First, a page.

LONDON -- It was an erratic week for the FTSE 100 (FTSEINDICES:^FTSE), as it slumped by 85 points on Tuesday after a strong anti-austerity vote in the Italian election raised fresh eurozone fears. But the index of top U.K. stocks recovered to end the week 43 points up at 6,379 -- still a little short of its Feb. 20 record of 6,412 points. Here are four FTSE 100 stocks that moved significantly during the week.
Weir Group (LSE:WEIR)
Weir Group stock gained 203 pence (9.4%) to 2,359 pence, in the week the engineering services company reported a 12% rise in full-year pre-tax profit to 443 million pounds. That came from an 11% rise in revenue to 2.54 billion pounds. Earnings per share gained 12% to 150 pence, enabling a 15% boost to the full-year dividend to 38 pence. That's a yield of only 1.7%, but it's heading in the right direction as the company targets double-digit dividend growth each year.
ARM Holdings (LSE:ARM)
Chip designer ARM Holdings saw its price surge again this week, reaching a 52-week high of 970.5 pence on Friday before closing the week on 965.5 pence. The stock is up 41.4 pence since the previous Friday, for a 4.5% gain -- and it's up around 70% over the past 12 months. But what of valuation? Forecasts for the year ending December 2013 put the stock on a P/E of over 50, which is well above the current FTSE 100 average of about 16, and there's only a tiny dividend expected. But earnings are expected to grow more than 25% per year for the next two years, and who can say where that will end?
Automobile and airplane parts maker GKN released results on Tuesday, and better-than-expected profits enabled it to lift its 2012 dividend by 20% to 7.2 pence. Sales rose by 13% to 6.9 billion pounds, with adjusted pre-tax profit up 19% to 497 million pounds and earnings per share up 17% to 26.5 pence. Forecasts suggest a flat year for earnings in 2013, but the stock is on an undemanding-looking P/E of 10. The result? A 17.3 pence (6.9%) price rise on the week to 269.4 pence.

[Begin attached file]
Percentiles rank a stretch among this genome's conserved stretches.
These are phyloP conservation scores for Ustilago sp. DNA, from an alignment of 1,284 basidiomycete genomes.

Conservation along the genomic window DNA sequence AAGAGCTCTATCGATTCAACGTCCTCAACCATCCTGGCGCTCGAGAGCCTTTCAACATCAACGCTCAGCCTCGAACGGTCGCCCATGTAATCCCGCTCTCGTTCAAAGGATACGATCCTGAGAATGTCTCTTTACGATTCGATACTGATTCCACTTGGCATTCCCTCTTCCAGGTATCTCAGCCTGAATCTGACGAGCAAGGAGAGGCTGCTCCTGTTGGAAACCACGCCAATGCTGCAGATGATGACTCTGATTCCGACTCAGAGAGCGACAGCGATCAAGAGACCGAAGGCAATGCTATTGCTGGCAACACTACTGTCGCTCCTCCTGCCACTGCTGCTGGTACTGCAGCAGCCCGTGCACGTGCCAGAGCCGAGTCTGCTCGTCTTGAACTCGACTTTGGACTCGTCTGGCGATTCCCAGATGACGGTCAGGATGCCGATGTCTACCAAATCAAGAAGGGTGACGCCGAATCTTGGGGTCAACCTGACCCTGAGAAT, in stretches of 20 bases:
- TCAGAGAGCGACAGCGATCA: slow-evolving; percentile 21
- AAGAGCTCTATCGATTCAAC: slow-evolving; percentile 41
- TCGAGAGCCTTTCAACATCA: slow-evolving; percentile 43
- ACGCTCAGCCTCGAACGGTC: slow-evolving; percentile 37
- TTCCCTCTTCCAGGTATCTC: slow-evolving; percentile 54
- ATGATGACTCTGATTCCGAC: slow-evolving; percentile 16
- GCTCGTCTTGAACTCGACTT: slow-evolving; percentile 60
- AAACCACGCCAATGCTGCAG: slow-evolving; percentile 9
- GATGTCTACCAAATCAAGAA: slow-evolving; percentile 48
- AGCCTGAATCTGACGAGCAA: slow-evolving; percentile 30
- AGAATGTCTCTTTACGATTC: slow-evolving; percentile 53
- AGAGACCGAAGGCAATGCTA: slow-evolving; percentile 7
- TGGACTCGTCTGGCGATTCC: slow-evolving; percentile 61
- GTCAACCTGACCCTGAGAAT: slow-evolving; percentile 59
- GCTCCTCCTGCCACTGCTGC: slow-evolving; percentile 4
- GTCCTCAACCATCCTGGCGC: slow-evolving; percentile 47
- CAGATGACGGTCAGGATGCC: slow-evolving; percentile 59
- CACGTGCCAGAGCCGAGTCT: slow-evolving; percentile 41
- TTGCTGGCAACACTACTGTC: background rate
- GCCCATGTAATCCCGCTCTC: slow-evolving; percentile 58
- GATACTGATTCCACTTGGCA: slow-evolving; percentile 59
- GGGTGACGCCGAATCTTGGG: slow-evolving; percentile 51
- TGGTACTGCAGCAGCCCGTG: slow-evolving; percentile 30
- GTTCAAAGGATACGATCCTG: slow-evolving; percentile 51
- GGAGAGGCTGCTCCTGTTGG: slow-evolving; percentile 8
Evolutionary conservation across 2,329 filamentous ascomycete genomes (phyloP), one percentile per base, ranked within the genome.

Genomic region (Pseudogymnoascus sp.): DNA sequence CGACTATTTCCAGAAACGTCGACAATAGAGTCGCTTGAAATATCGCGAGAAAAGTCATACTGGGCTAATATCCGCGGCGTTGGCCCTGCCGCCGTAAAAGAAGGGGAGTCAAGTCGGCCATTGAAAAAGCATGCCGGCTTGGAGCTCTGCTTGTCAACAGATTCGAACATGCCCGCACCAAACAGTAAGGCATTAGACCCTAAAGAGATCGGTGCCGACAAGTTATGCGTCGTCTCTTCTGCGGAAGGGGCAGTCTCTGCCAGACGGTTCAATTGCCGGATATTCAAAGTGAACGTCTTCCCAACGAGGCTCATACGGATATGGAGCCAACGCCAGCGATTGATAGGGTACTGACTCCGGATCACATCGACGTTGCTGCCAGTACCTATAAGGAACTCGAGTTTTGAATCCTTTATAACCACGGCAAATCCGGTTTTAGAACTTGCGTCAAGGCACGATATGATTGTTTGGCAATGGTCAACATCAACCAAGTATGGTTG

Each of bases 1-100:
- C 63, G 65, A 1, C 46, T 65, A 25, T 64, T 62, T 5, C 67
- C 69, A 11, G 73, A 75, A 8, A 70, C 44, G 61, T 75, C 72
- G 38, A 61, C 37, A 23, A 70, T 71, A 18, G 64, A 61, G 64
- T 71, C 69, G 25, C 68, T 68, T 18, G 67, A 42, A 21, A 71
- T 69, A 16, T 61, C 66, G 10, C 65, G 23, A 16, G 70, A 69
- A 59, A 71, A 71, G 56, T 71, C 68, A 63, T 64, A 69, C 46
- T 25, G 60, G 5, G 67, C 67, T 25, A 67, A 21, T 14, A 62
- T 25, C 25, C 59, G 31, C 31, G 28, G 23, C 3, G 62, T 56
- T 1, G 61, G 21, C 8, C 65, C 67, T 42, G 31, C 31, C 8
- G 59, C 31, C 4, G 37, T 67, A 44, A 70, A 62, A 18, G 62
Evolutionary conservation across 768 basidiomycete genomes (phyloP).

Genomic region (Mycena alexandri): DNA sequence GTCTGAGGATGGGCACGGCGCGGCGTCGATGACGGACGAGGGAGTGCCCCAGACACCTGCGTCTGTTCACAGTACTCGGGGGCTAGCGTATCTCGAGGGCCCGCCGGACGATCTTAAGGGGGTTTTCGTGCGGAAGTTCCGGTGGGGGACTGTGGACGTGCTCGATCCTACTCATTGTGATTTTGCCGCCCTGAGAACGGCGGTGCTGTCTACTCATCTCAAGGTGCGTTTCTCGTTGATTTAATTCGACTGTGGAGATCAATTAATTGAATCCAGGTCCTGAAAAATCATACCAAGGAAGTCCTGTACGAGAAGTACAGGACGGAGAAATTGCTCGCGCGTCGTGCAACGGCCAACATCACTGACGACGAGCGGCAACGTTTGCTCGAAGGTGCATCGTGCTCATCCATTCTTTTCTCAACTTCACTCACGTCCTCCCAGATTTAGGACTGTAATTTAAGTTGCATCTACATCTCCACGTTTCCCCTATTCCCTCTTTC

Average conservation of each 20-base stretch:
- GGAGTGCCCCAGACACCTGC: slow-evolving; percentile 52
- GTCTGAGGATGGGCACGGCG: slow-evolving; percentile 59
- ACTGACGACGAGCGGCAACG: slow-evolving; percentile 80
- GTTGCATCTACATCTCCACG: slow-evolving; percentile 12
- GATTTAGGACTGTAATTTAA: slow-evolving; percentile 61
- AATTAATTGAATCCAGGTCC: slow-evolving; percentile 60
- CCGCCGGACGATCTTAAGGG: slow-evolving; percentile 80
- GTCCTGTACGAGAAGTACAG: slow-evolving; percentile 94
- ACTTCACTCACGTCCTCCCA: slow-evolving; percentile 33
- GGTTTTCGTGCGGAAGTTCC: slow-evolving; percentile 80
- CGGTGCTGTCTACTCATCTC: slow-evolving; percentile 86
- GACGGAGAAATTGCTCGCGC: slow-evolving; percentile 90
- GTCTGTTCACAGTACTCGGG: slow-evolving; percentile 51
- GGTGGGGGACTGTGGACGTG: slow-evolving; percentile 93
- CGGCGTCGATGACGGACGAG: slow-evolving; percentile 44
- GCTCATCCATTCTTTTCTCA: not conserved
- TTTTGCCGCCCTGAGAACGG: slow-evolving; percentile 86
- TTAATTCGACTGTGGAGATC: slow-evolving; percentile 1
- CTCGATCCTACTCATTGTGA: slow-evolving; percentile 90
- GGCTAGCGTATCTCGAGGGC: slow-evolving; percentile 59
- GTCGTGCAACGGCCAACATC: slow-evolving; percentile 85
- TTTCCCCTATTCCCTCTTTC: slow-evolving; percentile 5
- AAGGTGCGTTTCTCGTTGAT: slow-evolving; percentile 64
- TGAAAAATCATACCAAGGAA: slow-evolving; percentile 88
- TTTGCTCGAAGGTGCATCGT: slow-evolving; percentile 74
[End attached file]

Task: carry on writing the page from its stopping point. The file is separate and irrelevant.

Kazakhmys, the copper miner with interests in Kazakhstan, lost 29.8 pence (8.2%) to 334.9 pence after the market reacted poorly to its full-year trading update. With copper prices having declined 10% during 2012 and the company facing higher production costs, full-year revenue fell by 5.9% to $3.35 billion and the dividend will be cut by more than half. Copper production for 2013 is anticipated to be in line with 2012, but production costs are expected to rise further. Kazakhmys stock is down more than 40% over the past 12 months.
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